Forum for Science, Industry and Business

Sponsored by:     3M 
Search our Site:

 

Integrating agriculture and forestry in the landscape is key to REDD

10.06.2011
A multifunctional approach to REDD will be far more effective in reducing greenhouse gas emissions and increasing food production than the practice of intensifying agriculture and sparing forests

Evidence from benchmark sites across the tropics is proving that an integrated, multifunctional approach that allows for land-use sharing in agriculture, forests and other functions can achieve good results in reducing greenhouse gas emissions and raising food production levels. It provides more realistic solutions than the popular view on sparing land for forests through agricultural intensification.

Agricultural intensification, also known as the Borlaug hypothesis, means increasing yields per unit area of land regardless of the emissions caused, expecting that higher yields at constant demand will spare forest land for conservation.

“While this theory might work in certain local conditions, it may not be sufficient because globally, only 22% of increased food production is due to expansion of harvested areas,” said Peter Minang, the Global Coordinator of the Alternatives to Slash and Burn (ASB) programme. “Relying on the sparing theory without active forest protection may even cause further deforestation. In an open economy, demand is not constant and farmers will clear more land to meet increased demand for food products and to make a greater profit.”

A recent policy brief published by ASB-ICRAF shows that commodities meant for export contribute to land use change responsible for emissions from deforestation, forest degradation and agriculture.

Speaking at a side event during the 34th session of the Subsidiary Body for Scientific and Technological Advice (SBSTA) in Bonn, Germany on 8 June 2011, Minang said “We will be urging negotiators and decision makers to look at a wider policy package, one that provides incentives for multifunctional land use.”

The Bonn meeting will further discussions on decisions made last December at the climate change conference in Cancún, including policy approaches and positive incentives on issues relating to reducing emissions from deforestation and forest degradation; and the role of conservation, sustainable management of forests and enhancement of forest carbon stocks in developing countries (REDD+).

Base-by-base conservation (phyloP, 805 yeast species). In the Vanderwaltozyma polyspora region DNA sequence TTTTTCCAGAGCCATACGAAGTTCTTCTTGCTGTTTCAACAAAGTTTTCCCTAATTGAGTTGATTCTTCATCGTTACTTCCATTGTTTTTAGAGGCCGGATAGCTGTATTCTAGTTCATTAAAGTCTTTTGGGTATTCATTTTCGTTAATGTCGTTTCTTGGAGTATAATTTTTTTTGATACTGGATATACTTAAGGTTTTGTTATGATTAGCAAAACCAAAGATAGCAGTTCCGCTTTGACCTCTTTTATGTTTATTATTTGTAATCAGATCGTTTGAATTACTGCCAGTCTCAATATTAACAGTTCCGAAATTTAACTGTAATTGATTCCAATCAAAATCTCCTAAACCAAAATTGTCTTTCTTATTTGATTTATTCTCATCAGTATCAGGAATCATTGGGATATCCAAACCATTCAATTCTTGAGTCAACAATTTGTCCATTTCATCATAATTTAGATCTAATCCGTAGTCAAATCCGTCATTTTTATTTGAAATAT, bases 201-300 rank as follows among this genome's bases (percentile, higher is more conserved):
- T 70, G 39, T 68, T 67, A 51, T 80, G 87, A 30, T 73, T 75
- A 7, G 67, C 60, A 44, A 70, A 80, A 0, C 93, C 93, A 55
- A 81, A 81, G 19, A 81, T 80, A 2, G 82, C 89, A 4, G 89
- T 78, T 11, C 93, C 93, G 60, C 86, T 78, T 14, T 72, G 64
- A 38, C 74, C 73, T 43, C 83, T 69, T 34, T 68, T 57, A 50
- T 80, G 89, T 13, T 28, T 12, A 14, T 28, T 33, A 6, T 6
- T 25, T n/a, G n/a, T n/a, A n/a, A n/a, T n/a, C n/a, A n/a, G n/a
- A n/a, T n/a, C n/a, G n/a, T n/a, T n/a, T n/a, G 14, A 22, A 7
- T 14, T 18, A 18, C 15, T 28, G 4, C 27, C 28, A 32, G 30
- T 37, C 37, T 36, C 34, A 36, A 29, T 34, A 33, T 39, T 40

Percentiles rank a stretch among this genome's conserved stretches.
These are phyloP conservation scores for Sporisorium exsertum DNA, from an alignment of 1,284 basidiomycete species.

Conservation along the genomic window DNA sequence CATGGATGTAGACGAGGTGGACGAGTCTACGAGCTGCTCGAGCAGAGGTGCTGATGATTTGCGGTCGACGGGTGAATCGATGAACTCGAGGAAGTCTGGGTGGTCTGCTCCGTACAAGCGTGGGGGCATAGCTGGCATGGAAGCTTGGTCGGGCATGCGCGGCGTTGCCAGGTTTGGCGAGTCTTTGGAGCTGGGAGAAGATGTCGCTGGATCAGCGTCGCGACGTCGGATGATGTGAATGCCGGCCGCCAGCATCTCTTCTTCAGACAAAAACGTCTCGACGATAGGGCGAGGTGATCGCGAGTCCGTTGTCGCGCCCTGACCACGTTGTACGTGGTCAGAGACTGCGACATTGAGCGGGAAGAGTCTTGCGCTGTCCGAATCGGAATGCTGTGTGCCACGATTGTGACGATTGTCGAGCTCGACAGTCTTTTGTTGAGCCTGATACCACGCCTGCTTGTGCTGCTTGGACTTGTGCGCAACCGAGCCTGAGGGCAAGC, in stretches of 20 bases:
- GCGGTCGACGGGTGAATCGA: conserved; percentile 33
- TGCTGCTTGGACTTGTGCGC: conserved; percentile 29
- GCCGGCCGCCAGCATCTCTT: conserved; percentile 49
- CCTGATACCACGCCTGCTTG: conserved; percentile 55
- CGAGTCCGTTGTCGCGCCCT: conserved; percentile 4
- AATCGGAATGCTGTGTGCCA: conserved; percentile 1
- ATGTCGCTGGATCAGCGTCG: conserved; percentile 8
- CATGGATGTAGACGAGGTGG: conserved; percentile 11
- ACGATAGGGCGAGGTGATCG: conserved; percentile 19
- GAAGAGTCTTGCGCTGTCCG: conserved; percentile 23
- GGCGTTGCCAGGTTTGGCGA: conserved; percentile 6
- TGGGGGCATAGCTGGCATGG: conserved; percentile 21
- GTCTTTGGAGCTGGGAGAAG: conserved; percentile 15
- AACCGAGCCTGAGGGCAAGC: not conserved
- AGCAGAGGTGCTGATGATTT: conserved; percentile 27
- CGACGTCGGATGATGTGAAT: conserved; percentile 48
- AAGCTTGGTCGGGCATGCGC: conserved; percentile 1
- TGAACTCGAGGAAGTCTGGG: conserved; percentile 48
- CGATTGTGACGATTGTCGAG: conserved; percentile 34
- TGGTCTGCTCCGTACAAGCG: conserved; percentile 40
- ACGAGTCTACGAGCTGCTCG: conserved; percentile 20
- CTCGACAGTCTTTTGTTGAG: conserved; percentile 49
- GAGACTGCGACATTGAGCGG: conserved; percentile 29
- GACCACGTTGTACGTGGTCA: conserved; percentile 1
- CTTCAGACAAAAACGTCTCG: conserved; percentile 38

“A key challenge with REDD+ is the lack of clarity about what exactly a forest is,” said Meine van Noordwijk, Chief Scientist with the World Agroforestry Centre. “In countries such as Indonesia, deforestation rates vary depending on how a forest is defined, and this creates inconsistencies that could make it difficult to determine baseline levels against which to track progress in emission reduction.”

There is growing evidence that agroforestry, which is the use of trees on farms, enriches the soil to provide the necessary conditions for high quality food production and the trees act as carbon stocks, thus helping towards mitigating climate change.

“Promoting trees in the landscape within REDD+ is important because this will not only accrue environmental and livelihood benefits but will also focus attention on the drivers of deforestation that are outside the forest and account for higher carbon emissions,” added van Noordwijk. “Our research in Indonesia shows that the highest risk for loss of woody vegetation and associated carbon emissions is posed by areas that are actually outside of areas defined as forests”.

Sharing the use of land under forestry and agriculture will reduce greenhouse gas emissions and increase food production much more effectively than trying to spare from use by increasing agricultural intensification.

Contact: Paul Stapleton (Bonn, Germany ) +254 717718387; p.stapleton@cgiar.org;

Contact Elizabeth Kahurani (Nairobi, Kenya) +254 721 537 627; ekahurani@cgiar.org

The World Agroforestry Centre, based in Nairobi, Kenya is the world’s leading research institution on the diverse role trees play in agricultural landscapes and rural livelihoods. As part of its work to bring tree-based solutions to bear on poverty and environmental problems, centre researchers—working in close collaboration with national partners—have developed new technologies, tools and policy recommendations for increased food security and ecosystem health. www.agroforestry.org